|Cuándo:||04 jun de 2015 - 10 abr de 2016|
|Inauguración:||01 nov de 2015|
|Dónde:||Denver Art Museum / 100 W 14th Ave Pkwy / Denver, Colorado, Estados Unidos|
|Organizada por:||Denver Art Museum|
|Artistas participantes:||Francisco Alvarado-Juárez|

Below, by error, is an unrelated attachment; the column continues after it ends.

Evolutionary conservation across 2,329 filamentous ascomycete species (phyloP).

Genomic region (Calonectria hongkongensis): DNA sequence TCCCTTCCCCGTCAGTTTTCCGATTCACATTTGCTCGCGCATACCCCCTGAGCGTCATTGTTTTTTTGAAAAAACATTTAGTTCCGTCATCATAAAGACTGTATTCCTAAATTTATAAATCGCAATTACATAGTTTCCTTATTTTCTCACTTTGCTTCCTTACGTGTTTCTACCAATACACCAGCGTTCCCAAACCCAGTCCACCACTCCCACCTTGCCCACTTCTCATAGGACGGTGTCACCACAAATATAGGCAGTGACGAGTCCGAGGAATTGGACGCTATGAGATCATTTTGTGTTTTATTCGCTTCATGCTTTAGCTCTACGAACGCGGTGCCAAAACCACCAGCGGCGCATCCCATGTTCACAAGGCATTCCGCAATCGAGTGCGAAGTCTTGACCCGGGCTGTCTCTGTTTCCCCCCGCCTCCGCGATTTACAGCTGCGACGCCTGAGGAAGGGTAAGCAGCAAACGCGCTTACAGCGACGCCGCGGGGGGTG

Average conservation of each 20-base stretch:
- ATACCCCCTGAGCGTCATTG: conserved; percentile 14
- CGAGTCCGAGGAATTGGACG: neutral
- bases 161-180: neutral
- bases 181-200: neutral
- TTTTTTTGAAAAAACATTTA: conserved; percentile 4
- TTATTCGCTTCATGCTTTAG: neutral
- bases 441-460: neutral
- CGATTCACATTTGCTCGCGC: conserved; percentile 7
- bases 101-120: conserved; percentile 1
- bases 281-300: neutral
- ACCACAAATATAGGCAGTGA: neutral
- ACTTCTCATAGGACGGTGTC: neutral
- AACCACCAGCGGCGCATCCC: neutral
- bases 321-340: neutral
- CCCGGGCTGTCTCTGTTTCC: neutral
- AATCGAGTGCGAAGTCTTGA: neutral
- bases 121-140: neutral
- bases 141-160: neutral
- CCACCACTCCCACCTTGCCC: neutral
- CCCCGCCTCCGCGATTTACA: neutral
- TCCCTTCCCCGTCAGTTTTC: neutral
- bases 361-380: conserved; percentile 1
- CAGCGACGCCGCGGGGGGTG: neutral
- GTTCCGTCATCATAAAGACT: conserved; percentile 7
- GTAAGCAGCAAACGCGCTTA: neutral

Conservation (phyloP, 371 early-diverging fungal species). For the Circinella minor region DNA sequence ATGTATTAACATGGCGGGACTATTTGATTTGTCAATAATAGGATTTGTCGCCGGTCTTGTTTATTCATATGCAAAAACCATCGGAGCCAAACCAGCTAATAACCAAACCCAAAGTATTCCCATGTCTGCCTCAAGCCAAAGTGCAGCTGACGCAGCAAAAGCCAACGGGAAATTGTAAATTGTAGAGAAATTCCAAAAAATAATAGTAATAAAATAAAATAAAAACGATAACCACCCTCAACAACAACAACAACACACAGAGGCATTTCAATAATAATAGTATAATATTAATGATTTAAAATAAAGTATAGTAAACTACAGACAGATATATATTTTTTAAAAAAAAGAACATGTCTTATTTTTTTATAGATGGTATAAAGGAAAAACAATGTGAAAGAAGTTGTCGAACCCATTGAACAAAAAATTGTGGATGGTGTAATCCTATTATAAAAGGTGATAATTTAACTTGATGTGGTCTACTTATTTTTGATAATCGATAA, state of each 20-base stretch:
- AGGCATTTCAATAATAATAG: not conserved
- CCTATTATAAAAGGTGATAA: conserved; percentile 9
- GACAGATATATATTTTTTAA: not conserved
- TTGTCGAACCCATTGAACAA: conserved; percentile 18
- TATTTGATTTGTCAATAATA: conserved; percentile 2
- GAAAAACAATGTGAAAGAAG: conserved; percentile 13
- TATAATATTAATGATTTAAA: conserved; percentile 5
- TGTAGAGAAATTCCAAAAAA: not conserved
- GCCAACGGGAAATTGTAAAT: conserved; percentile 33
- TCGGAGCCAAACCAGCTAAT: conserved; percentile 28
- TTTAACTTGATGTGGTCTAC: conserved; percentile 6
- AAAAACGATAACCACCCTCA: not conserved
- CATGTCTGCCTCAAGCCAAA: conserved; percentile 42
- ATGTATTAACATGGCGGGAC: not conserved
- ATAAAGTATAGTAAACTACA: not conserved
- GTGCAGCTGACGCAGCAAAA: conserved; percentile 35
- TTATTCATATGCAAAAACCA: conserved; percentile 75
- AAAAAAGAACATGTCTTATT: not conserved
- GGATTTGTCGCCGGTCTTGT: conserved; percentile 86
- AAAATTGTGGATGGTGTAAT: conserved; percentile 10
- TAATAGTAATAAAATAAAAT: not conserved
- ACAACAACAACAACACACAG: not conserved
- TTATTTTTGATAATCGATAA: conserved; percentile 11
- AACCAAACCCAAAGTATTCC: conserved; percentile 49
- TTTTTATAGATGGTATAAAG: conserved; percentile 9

New York-based artist Francisco Alvarado-Juárez has transformed the Precourt Discovery Hall into a whimsical environment for family audiences using recycled paper from thousands of grocery paper bags, painted and cut by hand. Created in collaboration with local community groups, the seaweed-like bags camouflage paintings of insects—partially hidden by the protruding bags—creating another opportunity for discovery as visitors move through the space. The installation also includes video projections and ambient sounds from nature as well as a worktable where visitors of all ages can create paper images to contribute to the piece. Francisco Alvarado-Juárez’s installation at the Denver Art Museum, Aqua-Terra / Terra-Aqua uses recycled paper from thousands of grocery bags to create a magical world. Unlike his other installations, this one involved collaborating with others. The artist hosted workshops with 30 Denver artists and art teachers in March to demonstrate his process and reveal his vision for the project. The artists, teachers, and their students then set out to paint thousands of bags, later returning to help install the work. Several DAM volunteers and staff also assisted. “The experience has been rather unique compared to other installations I have done,” Alvarado-Juárez said. “I don’t usually involve people in making the work. In some installs, when I had a lot of time, I had people collaborate with me painting some images on the walls. This one was very different because the range of participation is so much greater and it’s been very unique and beautiful.” The Jefferson County Boys & Girls Club painted some of the bags. Their art teacher Elizabeth Bossert noted that the experience had a profound effect on them. “We had just finished painting a second round of bags for the exhibit and each youth had freshly paint-stained hands,” she said. Francisco observed this and explained to my students that the paint under their nails was the mark of a true artist. This moment I know changed their lives, they repeat it to me daily, they ARE real artists!” Michael Gadlin, a local artist who worked closely with Alvarado-Juárez, said the impact of the collaboration was not lost on him either. “There are, of course, many experiences and memories that I will forever be changed by,” Gadlin said. “Ones that affected me generously when it came to working with an artist of his ilk and the institution itself. There are many facets and personalities involved in this process [and] I began to understand how great a leader and director the artist must be to maintain the original vision for an installation of this magnitude.” See some of the photos Gadlin took of the installation process in the slide show below. The installation will continue to evolve with community participation. You can even join in the creative fun. Stop by Aqua-Terra / Terra-Aqua and create a paper animal to add to it. Annie Carruthers is a former intern in the communications department at the Denver Art Museum who is working toward a masters in international communication from the University of Denver.
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